Steelhammer: Gatorade gives in, a giant squid gets its closeup
Gatorade, the sports drink and seasonal fashion accessory favored by coaches of bowl-winning football teams, may be able to quench the fires of thirst, but may soon be less effective at quenching just plain fires.
In response to "rumblings" from Gatorade drinkers, including more than 200,000 who signed an online petition, the makers of Gatorade decided on Friday to stop using brominated vegetable oil to spread flavoring agents evenly through the contents of several of its sport beverages.
In addition to its use as a beverage emulsifier, brominated vegetable oil has been patented as a fire retardant, and has been banned from use in food products in European Union countries and Japan. The U.S. Food and Drug Administration imposes no such restrictions here.
I suppose I should be more concerned, but the idea of drinking a beverage with fire retardant capabilities doesn't really bother me. After all, water has been used as a fire retardant for centuries, with no apparent side effects.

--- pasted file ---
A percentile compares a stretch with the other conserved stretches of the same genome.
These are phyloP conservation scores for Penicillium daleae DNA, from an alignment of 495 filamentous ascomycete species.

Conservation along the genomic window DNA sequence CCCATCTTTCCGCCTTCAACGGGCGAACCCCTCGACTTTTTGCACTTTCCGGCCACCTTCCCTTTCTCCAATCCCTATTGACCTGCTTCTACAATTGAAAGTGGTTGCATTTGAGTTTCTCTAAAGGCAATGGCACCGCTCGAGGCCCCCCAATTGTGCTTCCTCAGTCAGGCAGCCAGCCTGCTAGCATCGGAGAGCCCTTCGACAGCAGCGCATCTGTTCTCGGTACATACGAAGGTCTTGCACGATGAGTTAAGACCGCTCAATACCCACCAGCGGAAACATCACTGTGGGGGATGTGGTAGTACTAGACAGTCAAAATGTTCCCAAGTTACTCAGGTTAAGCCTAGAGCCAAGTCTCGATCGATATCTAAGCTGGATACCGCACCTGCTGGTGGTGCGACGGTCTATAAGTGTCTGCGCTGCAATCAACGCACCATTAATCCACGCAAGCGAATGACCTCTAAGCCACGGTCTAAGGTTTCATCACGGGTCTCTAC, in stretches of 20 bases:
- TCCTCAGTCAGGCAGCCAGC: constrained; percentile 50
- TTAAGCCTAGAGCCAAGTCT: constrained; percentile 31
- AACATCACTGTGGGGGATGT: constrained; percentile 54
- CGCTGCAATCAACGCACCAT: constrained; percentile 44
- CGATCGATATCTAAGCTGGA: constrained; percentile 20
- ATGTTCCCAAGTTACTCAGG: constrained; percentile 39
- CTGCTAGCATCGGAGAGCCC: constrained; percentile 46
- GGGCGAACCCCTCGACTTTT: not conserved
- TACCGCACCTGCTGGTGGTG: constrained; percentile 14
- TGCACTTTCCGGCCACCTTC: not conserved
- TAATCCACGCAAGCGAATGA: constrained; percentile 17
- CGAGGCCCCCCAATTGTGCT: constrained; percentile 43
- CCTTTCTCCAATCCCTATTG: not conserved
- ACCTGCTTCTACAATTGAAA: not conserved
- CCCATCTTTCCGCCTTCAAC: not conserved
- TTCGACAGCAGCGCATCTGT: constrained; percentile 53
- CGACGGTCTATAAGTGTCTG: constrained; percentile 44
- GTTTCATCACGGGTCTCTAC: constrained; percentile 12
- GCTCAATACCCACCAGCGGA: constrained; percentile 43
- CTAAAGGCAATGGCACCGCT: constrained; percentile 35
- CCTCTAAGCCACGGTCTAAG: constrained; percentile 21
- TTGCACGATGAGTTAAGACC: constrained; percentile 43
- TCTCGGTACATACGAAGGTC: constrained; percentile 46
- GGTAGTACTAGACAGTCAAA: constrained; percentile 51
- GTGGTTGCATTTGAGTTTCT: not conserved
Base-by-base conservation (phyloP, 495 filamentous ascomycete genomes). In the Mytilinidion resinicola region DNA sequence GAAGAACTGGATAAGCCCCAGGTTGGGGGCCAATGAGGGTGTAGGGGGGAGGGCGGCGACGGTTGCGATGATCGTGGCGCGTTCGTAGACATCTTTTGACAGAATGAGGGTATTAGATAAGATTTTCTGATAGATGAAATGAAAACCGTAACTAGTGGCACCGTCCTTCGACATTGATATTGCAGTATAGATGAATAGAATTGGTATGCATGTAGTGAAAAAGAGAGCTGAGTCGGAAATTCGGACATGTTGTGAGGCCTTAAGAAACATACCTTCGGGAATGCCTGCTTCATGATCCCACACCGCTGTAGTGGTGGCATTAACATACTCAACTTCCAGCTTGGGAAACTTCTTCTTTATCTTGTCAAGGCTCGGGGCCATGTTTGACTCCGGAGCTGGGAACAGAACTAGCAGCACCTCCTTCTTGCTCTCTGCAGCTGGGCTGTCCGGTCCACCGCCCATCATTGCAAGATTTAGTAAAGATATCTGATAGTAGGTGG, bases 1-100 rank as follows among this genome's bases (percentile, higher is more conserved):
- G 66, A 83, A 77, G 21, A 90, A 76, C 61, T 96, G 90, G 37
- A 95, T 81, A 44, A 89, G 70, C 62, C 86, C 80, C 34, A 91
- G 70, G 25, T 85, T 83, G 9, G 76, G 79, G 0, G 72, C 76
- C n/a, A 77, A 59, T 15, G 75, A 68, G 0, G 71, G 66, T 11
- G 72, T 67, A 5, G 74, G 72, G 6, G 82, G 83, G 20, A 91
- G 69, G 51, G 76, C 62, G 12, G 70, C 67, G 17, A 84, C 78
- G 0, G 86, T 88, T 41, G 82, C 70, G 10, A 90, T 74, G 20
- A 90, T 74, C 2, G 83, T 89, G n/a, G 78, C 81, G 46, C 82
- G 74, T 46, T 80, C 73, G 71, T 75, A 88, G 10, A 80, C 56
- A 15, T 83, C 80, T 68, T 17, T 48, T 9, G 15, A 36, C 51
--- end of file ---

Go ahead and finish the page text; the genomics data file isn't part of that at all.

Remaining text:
Gatorade announced that it is replacing brominated vegetable oil with something called sucrose acetate isobutyrate.
Something that healthy-sounding should keep everyone happy.
Last week, I devoted part of this space to an examination of an imitation calamari product and its unsavory pork byproduct main ingredient. But imitation calamari may be a thing of the past, thanks to a recent discovery by marine biologists searching the ocean depths 500 miles off the coast of Japan.
"Monster Squid: The Giant Is Real," which airs Sunday on the Discovery Channel, documents the first-ever video filming of a live giant squid in its natural habitat. Sporting 600-some pounds of calamari on the 40-foot tentacle, giant squid like the one videotaped for the Discovery Channel have previously been documented only through sporadic sightings at sea, or when their bodies wash up on shore.
The filming of this giant was the culmination of years of searching, which ended when an intensive six-week search by an armada of deep-diving manned submersibles made possible a face-to-face encounter.
The successful encounter with the giant squid was not the result of stealth and subtlety. New Zealand biologist Steve O'Shea told an interviewer that he chummed the waters with an extract of chemicals from the arms, gonads and mantles of adult squids and descended into the deep with "lights blazing, singing Neil Diamond, making as much noise as possible and squirting all sorts of chemicals into the water."
The approach worked, O'Shea said, partly because he is convinced the giant squid "is one of the most stupid animals in the ocean. The only thing going through that 20 gram brain is eating and breeding."
My non-scientific take on the sea giant's gender?
Must've been a guy.